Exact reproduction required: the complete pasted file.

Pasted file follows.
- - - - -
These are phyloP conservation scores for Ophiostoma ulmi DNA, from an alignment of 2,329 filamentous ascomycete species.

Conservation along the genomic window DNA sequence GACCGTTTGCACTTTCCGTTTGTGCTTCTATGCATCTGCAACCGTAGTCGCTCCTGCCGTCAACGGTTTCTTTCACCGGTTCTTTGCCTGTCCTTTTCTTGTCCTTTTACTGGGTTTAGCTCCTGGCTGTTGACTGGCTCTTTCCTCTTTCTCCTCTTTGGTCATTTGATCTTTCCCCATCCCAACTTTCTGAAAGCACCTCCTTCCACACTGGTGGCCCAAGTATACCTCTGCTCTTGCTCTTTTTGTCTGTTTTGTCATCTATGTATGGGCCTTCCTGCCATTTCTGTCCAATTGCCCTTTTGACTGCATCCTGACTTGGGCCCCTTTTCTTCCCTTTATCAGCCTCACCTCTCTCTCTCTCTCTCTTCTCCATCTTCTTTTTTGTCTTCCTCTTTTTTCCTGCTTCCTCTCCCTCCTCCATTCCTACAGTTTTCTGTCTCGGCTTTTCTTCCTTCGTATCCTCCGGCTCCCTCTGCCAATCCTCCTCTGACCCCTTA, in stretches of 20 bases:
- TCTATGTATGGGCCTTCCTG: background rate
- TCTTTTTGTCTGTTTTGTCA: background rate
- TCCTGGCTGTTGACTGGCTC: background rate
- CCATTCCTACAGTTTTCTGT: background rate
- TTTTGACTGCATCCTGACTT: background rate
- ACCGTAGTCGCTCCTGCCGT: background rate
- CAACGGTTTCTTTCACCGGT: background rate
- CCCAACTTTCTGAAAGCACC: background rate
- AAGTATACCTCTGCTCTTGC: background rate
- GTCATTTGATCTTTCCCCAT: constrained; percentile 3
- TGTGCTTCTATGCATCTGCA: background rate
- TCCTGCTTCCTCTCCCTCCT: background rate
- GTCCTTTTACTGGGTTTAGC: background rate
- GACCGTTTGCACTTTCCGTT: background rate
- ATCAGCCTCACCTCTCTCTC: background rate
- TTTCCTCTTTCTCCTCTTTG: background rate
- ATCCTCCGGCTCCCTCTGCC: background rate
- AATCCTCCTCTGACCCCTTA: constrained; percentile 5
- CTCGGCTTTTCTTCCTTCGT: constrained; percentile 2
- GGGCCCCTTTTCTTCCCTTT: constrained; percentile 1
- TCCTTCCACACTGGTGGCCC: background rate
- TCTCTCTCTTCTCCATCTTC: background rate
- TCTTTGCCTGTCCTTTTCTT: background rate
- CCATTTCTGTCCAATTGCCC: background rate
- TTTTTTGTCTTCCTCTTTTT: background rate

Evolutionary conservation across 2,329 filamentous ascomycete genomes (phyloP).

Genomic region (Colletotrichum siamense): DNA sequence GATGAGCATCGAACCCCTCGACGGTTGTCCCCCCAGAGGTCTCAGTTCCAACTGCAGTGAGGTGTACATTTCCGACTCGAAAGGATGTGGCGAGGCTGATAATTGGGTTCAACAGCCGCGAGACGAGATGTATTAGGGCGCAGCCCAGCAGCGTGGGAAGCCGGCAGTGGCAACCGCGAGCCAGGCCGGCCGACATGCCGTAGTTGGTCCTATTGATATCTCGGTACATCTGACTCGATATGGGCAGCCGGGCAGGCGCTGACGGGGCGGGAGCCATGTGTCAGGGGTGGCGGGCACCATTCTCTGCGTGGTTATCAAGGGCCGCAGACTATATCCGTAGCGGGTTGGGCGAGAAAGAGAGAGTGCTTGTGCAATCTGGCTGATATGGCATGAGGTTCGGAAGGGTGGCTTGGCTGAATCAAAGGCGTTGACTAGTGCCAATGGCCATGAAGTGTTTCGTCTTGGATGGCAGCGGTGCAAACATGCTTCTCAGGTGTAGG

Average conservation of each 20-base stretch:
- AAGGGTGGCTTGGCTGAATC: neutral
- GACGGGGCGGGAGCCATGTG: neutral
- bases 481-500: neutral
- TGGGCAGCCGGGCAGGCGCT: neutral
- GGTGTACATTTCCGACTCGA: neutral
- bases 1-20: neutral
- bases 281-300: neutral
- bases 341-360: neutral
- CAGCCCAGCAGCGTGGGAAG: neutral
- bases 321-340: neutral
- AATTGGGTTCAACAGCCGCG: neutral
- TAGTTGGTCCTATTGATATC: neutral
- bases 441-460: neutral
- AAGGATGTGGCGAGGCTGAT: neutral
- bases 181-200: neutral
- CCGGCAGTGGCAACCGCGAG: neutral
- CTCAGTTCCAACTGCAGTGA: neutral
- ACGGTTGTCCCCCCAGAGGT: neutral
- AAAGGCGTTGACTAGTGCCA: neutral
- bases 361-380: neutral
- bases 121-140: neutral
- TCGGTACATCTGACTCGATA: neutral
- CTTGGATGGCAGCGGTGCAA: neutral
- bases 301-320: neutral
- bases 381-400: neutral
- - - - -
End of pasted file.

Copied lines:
These are phyloP conservation scores for Ophiostoma ulmi DNA, from an alignment of 2,329 filamentous ascomycete species.

Conservation along the genomic window DNA sequence GACCGTTTGCACTTTCCGTTTGTGCTTCTATGCATCTGCAACCGTAGTCGCTCCTGCCGTCAACGGTTTCTTTCACCGGTTCTTTGCCTGTCCTTTTCTTGTCCTTTTACTGGGTTTAGCTCCTGGCTGTTGACTGGCTCTTTCCTCTTTCTCCTCTTTGGTCATTTGATCTTTCCCCATCCCAACTTTCTGAAAGCACCTCCTTCCACACTGGTGGCCCAAGTATACCTCTGCTCTTGCTCTTTTTGTCTGTTTTGTCATCTATGTATGGGCCTTCCTGCCATTTCTGTCCAATTGCCCTTTTGACTGCATCCTGACTTGGGCCCCTTTTCTTCCCTTTATCAGCCTCACCTCTCTCTCTCTCTCTCTTCTCCATCTTCTTTTTTGTCTTCCTCTTTTTTCCTGCTTCCTCTCCCTCCTCCATTCCTACAGTTTTCTGTCTCGGCTTTTCTTCCTTCGTATCCTCCGGCTCCCTCTGCCAATCCTCCTCTGACCCCTTA, in stretches of 20 bases:
- TCTATGTATGGGCCTTCCTG: background rate
- TCTTTTTGTCTGTTTTGTCA: background rate
- TCCTGGCTGTTGACTGGCTC: background rate
- CCATTCCTACAGTTTTCTGT: background rate
- TTTTGACTGCATCCTGACTT: background rate
- ACCGTAGTCGCTCCTGCCGT: background rate
- CAACGGTTTCTTTCACCGGT: background rate
- CCCAACTTTCTGAAAGCACC: background rate
- AAGTATACCTCTGCTCTTGC: background rate
- GTCATTTGATCTTTCCCCAT: constrained; percentile 3
- TGTGCTTCTATGCATCTGCA: background rate
- TCCTGCTTCCTCTCCCTCCT: background rate
- GTCCTTTTACTGGGTTTAGC: background rate
- GACCGTTTGCACTTTCCGTT: background rate
- ATCAGCCTCACCTCTCTCTC: background rate
- TTTCCTCTTTCTCCTCTTTG: background rate
- ATCCTCCGGCTCCCTCTGCC: background rate
- AATCCTCCTCTGACCCCTTA: constrained; percentile 5
- CTCGGCTTTTCTTCCTTCGT: constrained; percentile 2
- GGGCCCCTTTTCTTCCCTTT: constrained; percentile 1
- TCCTTCCACACTGGTGGCCC: background rate
- TCTCTCTCTTCTCCATCTTC: background rate
- TCTTTGCCTGTCCTTTTCTT: background rate
- CCATTTCTGTCCAATTGCCC: background rate
- TTTTTTGTCTTCCTCTTTTT: background rate

Evolutionary conservation across 2,329 filamentous ascomycete genomes (phyloP).

Genomic region (Colletotrichum siamense): DNA sequence GATGAGCATCGAACCCCTCGACGGTTGTCCCCCCAGAGGTCTCAGTTCCAACTGCAGTGAGGTGTACATTTCCGACTCGAAAGGATGTGGCGAGGCTGATAATTGGGTTCAACAGCCGCGAGACGAGATGTATTAGGGCGCAGCCCAGCAGCGTGGGAAGCCGGCAGTGGCAACCGCGAGCCAGGCCGGCCGACATGCCGTAGTTGGTCCTATTGATATCTCGGTACATCTGACTCGATATGGGCAGCCGGGCAGGCGCTGACGGGGCGGGAGCCATGTGTCAGGGGTGGCGGGCACCATTCTCTGCGTGGTTATCAAGGGCCGCAGACTATATCCGTAGCGGGTTGGGCGAGAAAGAGAGAGTGCTTGTGCAATCTGGCTGATATGGCATGAGGTTCGGAAGGGTGGCTTGGCTGAATCAAAGGCGTTGACTAGTGCCAATGGCCATGAAGTGTTTCGTCTTGGATGGCAGCGGTGCAAACATGCTTCTCAGGTGTAGG

Average conservation of each 20-base stretch:
- AAGGGTGGCTTGGCTGAATC: neutral
- GACGGGGCGGGAGCCATGTG: neutral
- bases 481-500: neutral
- TGGGCAGCCGGGCAGGCGCT: neutral
- GGTGTACATTTCCGACTCGA: neutral
- bases 1-20: neutral
- bases 281-300: neutral
- bases 341-360: neutral
- CAGCCCAGCAGCGTGGGAAG: neutral
- bases 321-340: neutral
- AATTGGGTTCAACAGCCGCG: neutral
- TAGTTGGTCCTATTGATATC: neutral
- bases 441-460: neutral
- AAGGATGTGGCGAGGCTGAT: neutral
- bases 181-200: neutral
- CCGGCAGTGGCAACCGCGAG: neutral
- CTCAGTTCCAACTGCAGTGA: neutral
- ACGGTTGTCCCCCCAGAGGT: neutral
- AAAGGCGTTGACTAGTGCCA: neutral
- bases 361-380: neutral
- bases 121-140: neutral
- TCGGTACATCTGACTCGATA: neutral
- CTTGGATGGCAGCGGTGCAA: neutral
- bases 301-320: neutral
- bases 381-400: neutral